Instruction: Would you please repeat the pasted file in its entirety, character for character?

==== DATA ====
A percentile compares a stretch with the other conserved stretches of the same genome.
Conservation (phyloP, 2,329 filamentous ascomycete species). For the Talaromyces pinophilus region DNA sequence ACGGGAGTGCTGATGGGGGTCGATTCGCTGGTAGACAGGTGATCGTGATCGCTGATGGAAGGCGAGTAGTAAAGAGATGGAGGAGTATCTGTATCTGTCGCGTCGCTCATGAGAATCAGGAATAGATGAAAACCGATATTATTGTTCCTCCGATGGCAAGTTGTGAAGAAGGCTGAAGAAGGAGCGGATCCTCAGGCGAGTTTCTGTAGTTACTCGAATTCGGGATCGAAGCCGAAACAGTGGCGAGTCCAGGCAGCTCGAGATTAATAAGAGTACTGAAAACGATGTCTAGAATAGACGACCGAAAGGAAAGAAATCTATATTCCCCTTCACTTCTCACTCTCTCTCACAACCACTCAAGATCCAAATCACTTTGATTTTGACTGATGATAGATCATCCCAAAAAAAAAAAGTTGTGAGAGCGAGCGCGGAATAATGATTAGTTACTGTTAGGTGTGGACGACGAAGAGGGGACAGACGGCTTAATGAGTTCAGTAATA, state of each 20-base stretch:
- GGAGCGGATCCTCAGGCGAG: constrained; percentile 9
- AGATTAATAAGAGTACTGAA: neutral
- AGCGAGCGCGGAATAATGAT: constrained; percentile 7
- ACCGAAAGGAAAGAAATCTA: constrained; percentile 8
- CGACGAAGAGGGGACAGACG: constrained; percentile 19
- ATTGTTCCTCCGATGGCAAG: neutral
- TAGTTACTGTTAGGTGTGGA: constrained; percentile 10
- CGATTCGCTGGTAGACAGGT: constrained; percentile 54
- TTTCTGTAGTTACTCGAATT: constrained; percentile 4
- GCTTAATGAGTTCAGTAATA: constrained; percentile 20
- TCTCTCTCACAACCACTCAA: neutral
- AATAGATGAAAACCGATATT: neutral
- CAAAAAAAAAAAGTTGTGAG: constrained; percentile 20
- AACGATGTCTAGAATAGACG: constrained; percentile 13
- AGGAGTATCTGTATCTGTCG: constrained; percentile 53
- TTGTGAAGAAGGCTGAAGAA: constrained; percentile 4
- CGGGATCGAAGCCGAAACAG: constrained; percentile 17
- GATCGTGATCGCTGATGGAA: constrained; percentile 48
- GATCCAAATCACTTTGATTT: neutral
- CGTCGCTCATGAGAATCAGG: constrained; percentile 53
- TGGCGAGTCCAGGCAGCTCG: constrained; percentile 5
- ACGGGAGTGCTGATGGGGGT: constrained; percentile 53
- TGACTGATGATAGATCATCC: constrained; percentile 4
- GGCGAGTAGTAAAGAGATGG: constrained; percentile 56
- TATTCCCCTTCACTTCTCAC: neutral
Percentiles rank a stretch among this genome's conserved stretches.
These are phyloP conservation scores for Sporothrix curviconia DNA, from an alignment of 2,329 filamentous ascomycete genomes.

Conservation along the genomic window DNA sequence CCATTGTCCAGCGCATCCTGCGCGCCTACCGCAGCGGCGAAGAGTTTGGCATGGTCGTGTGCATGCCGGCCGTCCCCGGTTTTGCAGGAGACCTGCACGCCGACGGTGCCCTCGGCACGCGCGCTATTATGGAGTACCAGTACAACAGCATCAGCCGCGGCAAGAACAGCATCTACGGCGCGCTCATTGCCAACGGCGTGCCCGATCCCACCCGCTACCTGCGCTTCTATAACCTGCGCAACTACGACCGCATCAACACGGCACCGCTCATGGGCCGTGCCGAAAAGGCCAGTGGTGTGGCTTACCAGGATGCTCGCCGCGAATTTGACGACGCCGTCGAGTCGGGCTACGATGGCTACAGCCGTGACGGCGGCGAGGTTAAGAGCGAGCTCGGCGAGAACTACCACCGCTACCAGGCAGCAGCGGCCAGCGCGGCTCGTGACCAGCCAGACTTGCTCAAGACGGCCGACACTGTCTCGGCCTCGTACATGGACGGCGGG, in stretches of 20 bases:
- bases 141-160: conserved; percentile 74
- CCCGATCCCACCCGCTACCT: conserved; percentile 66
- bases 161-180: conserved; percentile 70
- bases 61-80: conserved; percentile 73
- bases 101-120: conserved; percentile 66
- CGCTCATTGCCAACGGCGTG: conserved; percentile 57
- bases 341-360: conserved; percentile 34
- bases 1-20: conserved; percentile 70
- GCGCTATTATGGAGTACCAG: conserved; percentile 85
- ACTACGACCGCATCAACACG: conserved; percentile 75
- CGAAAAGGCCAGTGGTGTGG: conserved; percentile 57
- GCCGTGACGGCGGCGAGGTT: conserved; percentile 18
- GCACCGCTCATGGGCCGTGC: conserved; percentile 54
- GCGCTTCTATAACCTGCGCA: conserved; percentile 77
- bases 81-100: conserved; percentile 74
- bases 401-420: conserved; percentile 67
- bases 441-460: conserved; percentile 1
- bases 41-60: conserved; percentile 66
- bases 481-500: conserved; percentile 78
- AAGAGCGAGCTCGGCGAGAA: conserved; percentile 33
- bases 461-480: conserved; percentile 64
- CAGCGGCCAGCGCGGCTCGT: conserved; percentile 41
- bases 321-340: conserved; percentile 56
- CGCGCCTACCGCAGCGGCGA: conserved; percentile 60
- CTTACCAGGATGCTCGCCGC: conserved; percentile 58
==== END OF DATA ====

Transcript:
A percentile compares a stretch with the other conserved stretches of the same genome.
Conservation (phyloP, 2,329 filamentous ascomycete species). For the Talaromyces pinophilus region DNA sequence ACGGGAGTGCTGATGGGGGTCGATTCGCTGGTAGACAGGTGATCGTGATCGCTGATGGAAGGCGAGTAGTAAAGAGATGGAGGAGTATCTGTATCTGTCGCGTCGCTCATGAGAATCAGGAATAGATGAAAACCGATATTATTGTTCCTCCGATGGCAAGTTGTGAAGAAGGCTGAAGAAGGAGCGGATCCTCAGGCGAGTTTCTGTAGTTACTCGAATTCGGGATCGAAGCCGAAACAGTGGCGAGTCCAGGCAGCTCGAGATTAATAAGAGTACTGAAAACGATGTCTAGAATAGACGACCGAAAGGAAAGAAATCTATATTCCCCTTCACTTCTCACTCTCTCTCACAACCACTCAAGATCCAAATCACTTTGATTTTGACTGATGATAGATCATCCCAAAAAAAAAAAGTTGTGAGAGCGAGCGCGGAATAATGATTAGTTACTGTTAGGTGTGGACGACGAAGAGGGGACAGACGGCTTAATGAGTTCAGTAATA, state of each 20-base stretch:
- GGAGCGGATCCTCAGGCGAG: constrained; percentile 9
- AGATTAATAAGAGTACTGAA: neutral
- AGCGAGCGCGGAATAATGAT: constrained; percentile 7
- ACCGAAAGGAAAGAAATCTA: constrained; percentile 8
- CGACGAAGAGGGGACAGACG: constrained; percentile 19
- ATTGTTCCTCCGATGGCAAG: neutral
- TAGTTACTGTTAGGTGTGGA: constrained; percentile 10
- CGATTCGCTGGTAGACAGGT: constrained; percentile 54
- TTTCTGTAGTTACTCGAATT: constrained; percentile 4
- GCTTAATGAGTTCAGTAATA: constrained; percentile 20
- TCTCTCTCACAACCACTCAA: neutral
- AATAGATGAAAACCGATATT: neutral
- CAAAAAAAAAAAGTTGTGAG: constrained; percentile 20
- AACGATGTCTAGAATAGACG: constrained; percentile 13
- AGGAGTATCTGTATCTGTCG: constrained; percentile 53
- TTGTGAAGAAGGCTGAAGAA: constrained; percentile 4
- CGGGATCGAAGCCGAAACAG: constrained; percentile 17
- GATCGTGATCGCTGATGGAA: constrained; percentile 48
- GATCCAAATCACTTTGATTT: neutral
- CGTCGCTCATGAGAATCAGG: constrained; percentile 53
- TGGCGAGTCCAGGCAGCTCG: constrained; percentile 5
- ACGGGAGTGCTGATGGGGGT: constrained; percentile 53
- TGACTGATGATAGATCATCC: constrained; percentile 4
- GGCGAGTAGTAAAGAGATGG: constrained; percentile 56
- TATTCCCCTTCACTTCTCAC: neutral
Percentiles rank a stretch among this genome's conserved stretches.
These are phyloP conservation scores for Sporothrix curviconia DNA, from an alignment of 2,329 filamentous ascomycete genomes.

Conservation along the genomic window DNA sequence CCATTGTCCAGCGCATCCTGCGCGCCTACCGCAGCGGCGAAGAGTTTGGCATGGTCGTGTGCATGCCGGCCGTCCCCGGTTTTGCAGGAGACCTGCACGCCGACGGTGCCCTCGGCACGCGCGCTATTATGGAGTACCAGTACAACAGCATCAGCCGCGGCAAGAACAGCATCTACGGCGCGCTCATTGCCAACGGCGTGCCCGATCCCACCCGCTACCTGCGCTTCTATAACCTGCGCAACTACGACCGCATCAACACGGCACCGCTCATGGGCCGTGCCGAAAAGGCCAGTGGTGTGGCTTACCAGGATGCTCGCCGCGAATTTGACGACGCCGTCGAGTCGGGCTACGATGGCTACAGCCGTGACGGCGGCGAGGTTAAGAGCGAGCTCGGCGAGAACTACCACCGCTACCAGGCAGCAGCGGCCAGCGCGGCTCGTGACCAGCCAGACTTGCTCAAGACGGCCGACACTGTCTCGGCCTCGTACATGGACGGCGGG, in stretches of 20 bases:
- bases 141-160: conserved; percentile 74
- CCCGATCCCACCCGCTACCT: conserved; percentile 66
- bases 161-180: conserved; percentile 70
- bases 61-80: conserved; percentile 73
- bases 101-120: conserved; percentile 66
- CGCTCATTGCCAACGGCGTG: conserved; percentile 57
- bases 341-360: conserved; percentile 34
- bases 1-20: conserved; percentile 70
- GCGCTATTATGGAGTACCAG: conserved; percentile 85
- ACTACGACCGCATCAACACG: conserved; percentile 75
- CGAAAAGGCCAGTGGTGTGG: conserved; percentile 57
- GCCGTGACGGCGGCGAGGTT: conserved; percentile 18
- GCACCGCTCATGGGCCGTGC: conserved; percentile 54
- GCGCTTCTATAACCTGCGCA: conserved; percentile 77
- bases 81-100: conserved; percentile 74
- bases 401-420: conserved; percentile 67
- bases 441-460: conserved; percentile 1
- bases 41-60: conserved; percentile 66
- bases 481-500: conserved; percentile 78
- AAGAGCGAGCTCGGCGAGAA: conserved; percentile 33
- bases 461-480: conserved; percentile 64
- CAGCGGCCAGCGCGGCTCGT: conserved; percentile 41
- bases 321-340: conserved; percentile 56
- CGCGCCTACCGCAGCGGCGA: conserved; percentile 60
- CTTACCAGGATGCTCGCCGC: conserved; percentile 58